Asia-Pacific Retirement Sector Gears Up to Meet Investors’ Evolving Needs

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Asia-Pacific Retirement Sector Gears Up to Meet Investors’ Evolving Needs

Managers need to offer holistic institutional solutions and promote the role of retail mutual funds in retirement planning

October 2020, SINGAPORE—Pension funds are seeking more holistic and collaborative services from asset managers in the midst of greater insourcing and fee pressure, while digitalization and government initiatives to build cost-effective solutions are being seen in the retail retirement market.

In this low-yield environment, mounting performance concerns have led pension funds to examine their fees paid to managers. Pension funds are also building their in-house capabilities, as part of their efforts to reduce costs. While this may signal fewer outsourcing opportunities and reduced revenues for asset managers, challenges posed by insourcing—including the need for talent and infrastructure support, as well as the long approval process—are likely to support the need to outsource. However, their nature is evolving.

As pension funds increasingly build their foreign exposure and specialized strategies, such as alternative and environment, social, and governance (ESG) investments to better meet future liabilities and improve risk management, they are likely to seek managers’ expertise, network of investments, risk management services, and databases on ESG ratings and alternatives to guide them in navigating these areas. In addition to having outstanding institutional performance track records, Cerulli’s survey of pension plans and asset managers indicates that having dedicated relationship professionals is key in improving the chances of winning mandates.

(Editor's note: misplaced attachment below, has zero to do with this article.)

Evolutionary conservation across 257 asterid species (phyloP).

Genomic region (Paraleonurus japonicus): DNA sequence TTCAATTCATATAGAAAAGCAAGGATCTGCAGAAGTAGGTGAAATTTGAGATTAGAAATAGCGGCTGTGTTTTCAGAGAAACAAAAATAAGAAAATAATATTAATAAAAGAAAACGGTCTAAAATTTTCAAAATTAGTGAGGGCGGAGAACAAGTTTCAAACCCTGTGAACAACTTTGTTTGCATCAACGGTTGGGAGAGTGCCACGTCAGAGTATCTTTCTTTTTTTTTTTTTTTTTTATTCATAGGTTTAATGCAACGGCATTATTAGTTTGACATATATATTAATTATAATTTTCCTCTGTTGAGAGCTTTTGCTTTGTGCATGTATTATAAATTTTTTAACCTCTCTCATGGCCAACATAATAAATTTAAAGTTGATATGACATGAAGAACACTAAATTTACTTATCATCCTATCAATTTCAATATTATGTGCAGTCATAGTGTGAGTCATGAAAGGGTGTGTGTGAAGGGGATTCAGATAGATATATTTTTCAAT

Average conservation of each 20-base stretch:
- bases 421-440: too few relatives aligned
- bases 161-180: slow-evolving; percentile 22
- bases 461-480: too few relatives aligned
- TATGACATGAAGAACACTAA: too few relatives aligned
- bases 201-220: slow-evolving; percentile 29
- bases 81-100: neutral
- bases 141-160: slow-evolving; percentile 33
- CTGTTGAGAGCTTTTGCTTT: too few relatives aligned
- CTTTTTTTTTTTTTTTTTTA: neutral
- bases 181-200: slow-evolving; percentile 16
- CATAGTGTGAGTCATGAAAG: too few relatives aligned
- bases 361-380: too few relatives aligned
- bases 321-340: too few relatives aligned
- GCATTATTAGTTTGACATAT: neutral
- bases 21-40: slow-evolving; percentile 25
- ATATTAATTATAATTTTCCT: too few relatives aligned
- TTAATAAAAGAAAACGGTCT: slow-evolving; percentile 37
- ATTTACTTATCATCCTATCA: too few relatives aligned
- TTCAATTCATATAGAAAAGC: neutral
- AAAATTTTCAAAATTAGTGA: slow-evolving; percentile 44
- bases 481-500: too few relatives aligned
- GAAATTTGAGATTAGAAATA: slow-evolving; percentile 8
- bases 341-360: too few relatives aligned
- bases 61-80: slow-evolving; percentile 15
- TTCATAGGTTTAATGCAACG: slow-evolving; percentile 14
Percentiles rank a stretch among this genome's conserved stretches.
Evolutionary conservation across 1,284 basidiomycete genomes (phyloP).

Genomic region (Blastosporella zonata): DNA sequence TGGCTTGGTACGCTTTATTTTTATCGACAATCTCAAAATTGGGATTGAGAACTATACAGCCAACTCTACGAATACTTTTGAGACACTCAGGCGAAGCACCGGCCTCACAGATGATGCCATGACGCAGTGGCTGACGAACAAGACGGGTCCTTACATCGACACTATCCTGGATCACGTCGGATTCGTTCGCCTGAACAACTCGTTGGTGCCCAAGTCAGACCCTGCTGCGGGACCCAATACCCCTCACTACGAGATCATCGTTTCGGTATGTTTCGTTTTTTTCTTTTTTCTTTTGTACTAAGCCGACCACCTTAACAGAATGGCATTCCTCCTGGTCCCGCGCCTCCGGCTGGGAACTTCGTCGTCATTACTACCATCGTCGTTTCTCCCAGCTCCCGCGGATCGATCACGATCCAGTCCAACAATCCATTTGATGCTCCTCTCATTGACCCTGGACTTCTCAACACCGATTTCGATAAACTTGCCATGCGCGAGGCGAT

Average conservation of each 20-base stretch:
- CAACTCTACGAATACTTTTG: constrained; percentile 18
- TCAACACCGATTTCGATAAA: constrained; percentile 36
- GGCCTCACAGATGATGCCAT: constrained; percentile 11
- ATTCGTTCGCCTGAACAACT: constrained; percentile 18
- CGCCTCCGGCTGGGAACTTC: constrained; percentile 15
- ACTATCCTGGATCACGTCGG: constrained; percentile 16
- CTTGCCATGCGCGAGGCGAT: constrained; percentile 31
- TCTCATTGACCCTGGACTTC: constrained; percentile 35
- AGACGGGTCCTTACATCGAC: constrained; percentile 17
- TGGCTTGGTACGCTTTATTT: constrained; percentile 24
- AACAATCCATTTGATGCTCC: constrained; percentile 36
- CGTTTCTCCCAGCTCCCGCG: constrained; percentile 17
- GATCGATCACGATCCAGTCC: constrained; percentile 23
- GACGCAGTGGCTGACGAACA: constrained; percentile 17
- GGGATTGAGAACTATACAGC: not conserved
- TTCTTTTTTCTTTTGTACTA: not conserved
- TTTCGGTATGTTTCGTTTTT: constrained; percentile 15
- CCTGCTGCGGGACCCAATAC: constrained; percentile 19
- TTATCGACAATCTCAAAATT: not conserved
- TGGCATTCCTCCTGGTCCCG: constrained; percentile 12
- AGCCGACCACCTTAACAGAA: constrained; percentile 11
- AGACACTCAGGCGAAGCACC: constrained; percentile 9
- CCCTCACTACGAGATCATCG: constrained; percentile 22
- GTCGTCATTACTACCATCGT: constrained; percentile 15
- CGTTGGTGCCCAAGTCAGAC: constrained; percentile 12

“While dedicating resources to build and maintain relationships with pension funds helps them better understand the managers’ capabilities and offerings, it also allows managers to know the exact needs and strategies of the pension funds. This allows strong rapport to be built and suitable solutions to be recommended by managers,” said Della Lin, a senior analyst at Cerulli. “Indeed, having such connections is especially advantageous to managers now, with travel restrictions hindering onsite due diligence."

On the retail front, while managers are keen to expand the use of banks to promote retirement strategies across most Asian markets, digital initiatives are being introduced at varied paces to retail investors. These initiatives have common aims of streamlining operational processes, enhancing user experience, lowering operational and investment costs, and achieving wider outreach. Some managers have also partnered with fintech firms to build robo-advisory solutions.

“While it is still too early to measure their success, the digital push is expected to bring benefits, including better understanding and awareness of retirement needs, and affordable long-term commitment, to retail investors,” said Lin. “However, this could suggest pressure on managers’ margins, as the declining fee trend calls for low-cost mutual fund products. Managers should promote mutual funds’ lower fees compared to insurance products, and the roles these funds can play in retirement planning.”

 

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NOTES TO EDITORS:

These findings and more are from The Cerulli Report—Asian Retirement Markets 2020: Reshaping the Silver Market. This report explores various key aspects of the retirement industry, including its current state across the three pillars, market sizing, investment behavior, strategies and allocation plans, outsourcing practices, distribution strategies, and product development. In-depth analysis of each Asia-Pacific market from both the retail and institutional perspectives is also presented. 

 

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